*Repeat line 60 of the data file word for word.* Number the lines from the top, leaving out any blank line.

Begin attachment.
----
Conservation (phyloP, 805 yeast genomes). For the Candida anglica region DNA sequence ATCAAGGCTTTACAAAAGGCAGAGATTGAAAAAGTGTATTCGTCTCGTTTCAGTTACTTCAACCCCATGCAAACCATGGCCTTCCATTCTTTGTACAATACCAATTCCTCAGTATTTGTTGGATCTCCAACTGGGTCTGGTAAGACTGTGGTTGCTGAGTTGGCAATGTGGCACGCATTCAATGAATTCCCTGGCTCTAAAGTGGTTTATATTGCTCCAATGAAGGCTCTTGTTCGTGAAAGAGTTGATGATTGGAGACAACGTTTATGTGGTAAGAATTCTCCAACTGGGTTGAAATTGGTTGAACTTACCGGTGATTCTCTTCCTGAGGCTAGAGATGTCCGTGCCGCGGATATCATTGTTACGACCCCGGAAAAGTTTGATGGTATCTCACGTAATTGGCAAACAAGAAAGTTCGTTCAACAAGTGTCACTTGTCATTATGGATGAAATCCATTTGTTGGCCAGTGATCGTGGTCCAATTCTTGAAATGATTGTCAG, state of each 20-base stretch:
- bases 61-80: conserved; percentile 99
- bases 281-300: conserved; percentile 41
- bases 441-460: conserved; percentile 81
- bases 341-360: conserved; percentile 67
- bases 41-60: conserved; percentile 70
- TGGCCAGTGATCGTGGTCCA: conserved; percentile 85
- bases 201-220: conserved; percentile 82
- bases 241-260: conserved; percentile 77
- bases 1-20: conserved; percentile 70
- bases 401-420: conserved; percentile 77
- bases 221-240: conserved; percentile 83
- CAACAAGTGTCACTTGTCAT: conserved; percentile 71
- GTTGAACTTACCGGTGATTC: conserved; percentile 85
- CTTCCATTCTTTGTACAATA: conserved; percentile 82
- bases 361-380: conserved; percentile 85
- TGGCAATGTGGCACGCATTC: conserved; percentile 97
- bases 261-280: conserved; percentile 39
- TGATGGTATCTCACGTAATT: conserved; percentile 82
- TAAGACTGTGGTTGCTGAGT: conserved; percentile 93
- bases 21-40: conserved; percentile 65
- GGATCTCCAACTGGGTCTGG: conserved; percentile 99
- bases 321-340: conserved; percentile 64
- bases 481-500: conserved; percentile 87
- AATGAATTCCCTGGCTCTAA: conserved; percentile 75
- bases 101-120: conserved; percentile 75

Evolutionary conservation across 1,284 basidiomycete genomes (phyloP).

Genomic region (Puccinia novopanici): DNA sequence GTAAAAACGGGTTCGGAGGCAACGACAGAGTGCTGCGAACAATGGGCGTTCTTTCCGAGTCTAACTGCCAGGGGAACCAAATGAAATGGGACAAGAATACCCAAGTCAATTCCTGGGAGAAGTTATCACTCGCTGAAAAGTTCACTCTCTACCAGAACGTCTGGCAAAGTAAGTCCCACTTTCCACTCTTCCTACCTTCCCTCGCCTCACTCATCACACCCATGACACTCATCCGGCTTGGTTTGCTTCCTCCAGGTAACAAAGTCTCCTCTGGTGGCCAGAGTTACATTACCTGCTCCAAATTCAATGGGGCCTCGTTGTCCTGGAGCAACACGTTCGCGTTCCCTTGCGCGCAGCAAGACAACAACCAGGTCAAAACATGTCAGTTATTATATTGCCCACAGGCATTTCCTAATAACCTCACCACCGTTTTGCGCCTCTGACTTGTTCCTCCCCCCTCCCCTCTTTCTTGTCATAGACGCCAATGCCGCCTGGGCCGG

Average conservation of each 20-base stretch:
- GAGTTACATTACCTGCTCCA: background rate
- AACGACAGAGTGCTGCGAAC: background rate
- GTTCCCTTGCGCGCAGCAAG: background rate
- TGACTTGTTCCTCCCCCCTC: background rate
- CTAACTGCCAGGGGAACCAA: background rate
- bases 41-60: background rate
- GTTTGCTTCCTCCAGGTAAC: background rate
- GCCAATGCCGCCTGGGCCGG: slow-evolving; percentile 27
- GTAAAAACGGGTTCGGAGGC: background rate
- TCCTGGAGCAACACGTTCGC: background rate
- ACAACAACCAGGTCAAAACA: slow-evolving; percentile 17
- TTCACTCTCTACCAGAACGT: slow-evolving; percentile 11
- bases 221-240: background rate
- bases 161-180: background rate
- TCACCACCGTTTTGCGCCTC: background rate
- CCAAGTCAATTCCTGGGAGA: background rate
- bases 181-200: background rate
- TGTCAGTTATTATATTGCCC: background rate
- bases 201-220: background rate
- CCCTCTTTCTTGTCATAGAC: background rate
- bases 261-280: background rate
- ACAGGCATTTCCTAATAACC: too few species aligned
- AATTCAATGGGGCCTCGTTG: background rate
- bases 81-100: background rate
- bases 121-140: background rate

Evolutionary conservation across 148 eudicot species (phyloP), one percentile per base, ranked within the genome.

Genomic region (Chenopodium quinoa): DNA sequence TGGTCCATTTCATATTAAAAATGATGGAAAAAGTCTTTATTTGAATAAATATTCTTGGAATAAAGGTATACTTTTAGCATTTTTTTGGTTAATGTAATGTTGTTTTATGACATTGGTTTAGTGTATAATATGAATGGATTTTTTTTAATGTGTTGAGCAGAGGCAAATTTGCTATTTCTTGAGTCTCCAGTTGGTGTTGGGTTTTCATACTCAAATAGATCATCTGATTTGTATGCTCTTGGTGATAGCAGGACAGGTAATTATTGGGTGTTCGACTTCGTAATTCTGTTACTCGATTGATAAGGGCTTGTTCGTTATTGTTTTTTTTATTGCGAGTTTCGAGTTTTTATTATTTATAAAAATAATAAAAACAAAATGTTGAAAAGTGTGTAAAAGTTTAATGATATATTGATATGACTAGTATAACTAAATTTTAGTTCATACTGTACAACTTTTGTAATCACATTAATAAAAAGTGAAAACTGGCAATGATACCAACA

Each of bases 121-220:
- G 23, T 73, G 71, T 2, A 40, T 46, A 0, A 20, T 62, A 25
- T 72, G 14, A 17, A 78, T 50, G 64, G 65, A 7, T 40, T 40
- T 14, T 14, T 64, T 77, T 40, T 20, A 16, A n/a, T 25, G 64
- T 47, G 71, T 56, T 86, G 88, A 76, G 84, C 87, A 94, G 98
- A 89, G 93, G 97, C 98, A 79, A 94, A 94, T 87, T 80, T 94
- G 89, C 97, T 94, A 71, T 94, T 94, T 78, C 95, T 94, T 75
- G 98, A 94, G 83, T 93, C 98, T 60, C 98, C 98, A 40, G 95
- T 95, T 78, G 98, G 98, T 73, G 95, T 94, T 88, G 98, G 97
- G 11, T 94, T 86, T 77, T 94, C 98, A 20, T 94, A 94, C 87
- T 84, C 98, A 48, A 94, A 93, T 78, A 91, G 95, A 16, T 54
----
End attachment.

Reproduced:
- T 14, T 14, T 64, T 77, T 40, T 20, A 16, A n/a, T 25, G 64